Figure 1. Preoperative findings of contrast-enhanced computed tomography (CT). (a) CT (coronal image): a disparity in the caliber of his dilated proximal and collapsed distal small bowel loops; the transition point demonstrates strong mucosal enhancement (arrow); (b) CT (axial image): an outpunching is seen in the middle of the pelvic cavity; (c) CT (axial image): polypoid lesions are visible in the small bowel (arrows).

Figure 2. Macroscopic appearance of the resected specimen. (a) The oral side small bowel of the nodule is remarkably dilated; (b) Multiple polypoid lesions are seen in the nodule; (c) Multiple polypoid lesions are visible in the diverticulum; (d) Multiple polypoid lesions are seen in the dilated bowel.

Figure 3. Histopathological findings (hematoxylin/eosin staining). (a), (b) Polypoid lesions consisting of the nodule revealed foci of dilated thin- or thick-walled, submucosal, vascular channels ((a) ×20; (b) ×100); (c), (d) Polypoid lesions consisting of the diverticulum revealing foci of dilated linear or meandering thin-walled submucosal vascular channels ((c) ×20; (d) ×100); (e), (f) The polyp in the dilated small bowel showing foci of dilated thin-walled submucosal vascular channels with the accumulation of inflammatory cells ((e) ×20; (f) ×100).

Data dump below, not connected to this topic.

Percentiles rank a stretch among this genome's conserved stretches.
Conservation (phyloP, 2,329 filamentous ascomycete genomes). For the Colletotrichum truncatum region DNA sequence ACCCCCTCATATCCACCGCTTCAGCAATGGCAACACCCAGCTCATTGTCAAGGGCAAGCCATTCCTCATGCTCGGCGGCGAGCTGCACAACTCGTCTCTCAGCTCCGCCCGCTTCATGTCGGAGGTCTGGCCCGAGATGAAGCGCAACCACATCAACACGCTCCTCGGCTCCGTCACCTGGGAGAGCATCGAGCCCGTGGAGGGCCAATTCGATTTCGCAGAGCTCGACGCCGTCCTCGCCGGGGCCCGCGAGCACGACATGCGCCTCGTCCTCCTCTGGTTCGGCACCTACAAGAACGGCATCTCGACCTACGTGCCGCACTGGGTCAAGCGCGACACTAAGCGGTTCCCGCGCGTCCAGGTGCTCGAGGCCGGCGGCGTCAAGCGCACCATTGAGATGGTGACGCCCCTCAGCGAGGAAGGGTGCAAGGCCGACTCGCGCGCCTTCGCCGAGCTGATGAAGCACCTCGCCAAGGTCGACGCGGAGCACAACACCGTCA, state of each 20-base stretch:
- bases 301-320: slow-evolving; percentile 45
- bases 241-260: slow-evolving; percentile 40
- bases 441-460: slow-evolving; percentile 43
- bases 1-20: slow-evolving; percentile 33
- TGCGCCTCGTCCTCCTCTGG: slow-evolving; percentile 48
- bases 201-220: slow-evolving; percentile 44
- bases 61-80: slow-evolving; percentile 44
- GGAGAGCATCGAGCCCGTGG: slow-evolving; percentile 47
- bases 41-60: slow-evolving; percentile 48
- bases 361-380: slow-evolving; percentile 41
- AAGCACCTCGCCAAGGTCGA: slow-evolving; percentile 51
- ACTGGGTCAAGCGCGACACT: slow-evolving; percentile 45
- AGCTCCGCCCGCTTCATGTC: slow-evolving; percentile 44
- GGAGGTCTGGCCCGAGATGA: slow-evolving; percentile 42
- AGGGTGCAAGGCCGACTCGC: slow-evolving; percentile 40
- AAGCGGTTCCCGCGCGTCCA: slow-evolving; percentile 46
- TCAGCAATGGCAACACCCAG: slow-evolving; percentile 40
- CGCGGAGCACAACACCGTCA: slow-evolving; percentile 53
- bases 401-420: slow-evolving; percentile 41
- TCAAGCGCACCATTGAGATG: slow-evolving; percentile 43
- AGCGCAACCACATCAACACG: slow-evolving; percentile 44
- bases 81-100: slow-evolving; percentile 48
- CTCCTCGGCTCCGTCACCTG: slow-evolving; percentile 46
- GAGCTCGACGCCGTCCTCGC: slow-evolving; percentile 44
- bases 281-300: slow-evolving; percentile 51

3. Discussion

AD is a morphological abnormality of the vascular channels that may occur at any location in the GI tract, but is especially likely occur in the colon. AD is a common cause of GI bleeding [1] . Indeed, GI bleeding in patients > 50-years of ageis likely to be caused small bowel AD. AD-associated bleeding is believed to be related to cardiovascular disease [1] [2] , chronic kidney disease [1] [2] , and Von Willebrand disease [1] [3] [4] . Intestinal AD lesions with a polypoid morphology are rare, and some reports have shown that intestinal polyps are pathologically identified as AD lesions after endoscopic or surgical resection [5] [6] . However, polypoid AD lesions that caused intermittent ileus via intraluminal obstruction are extremely rare, as are polypoid AD lesions crowded within the Meckel’s diverticulum.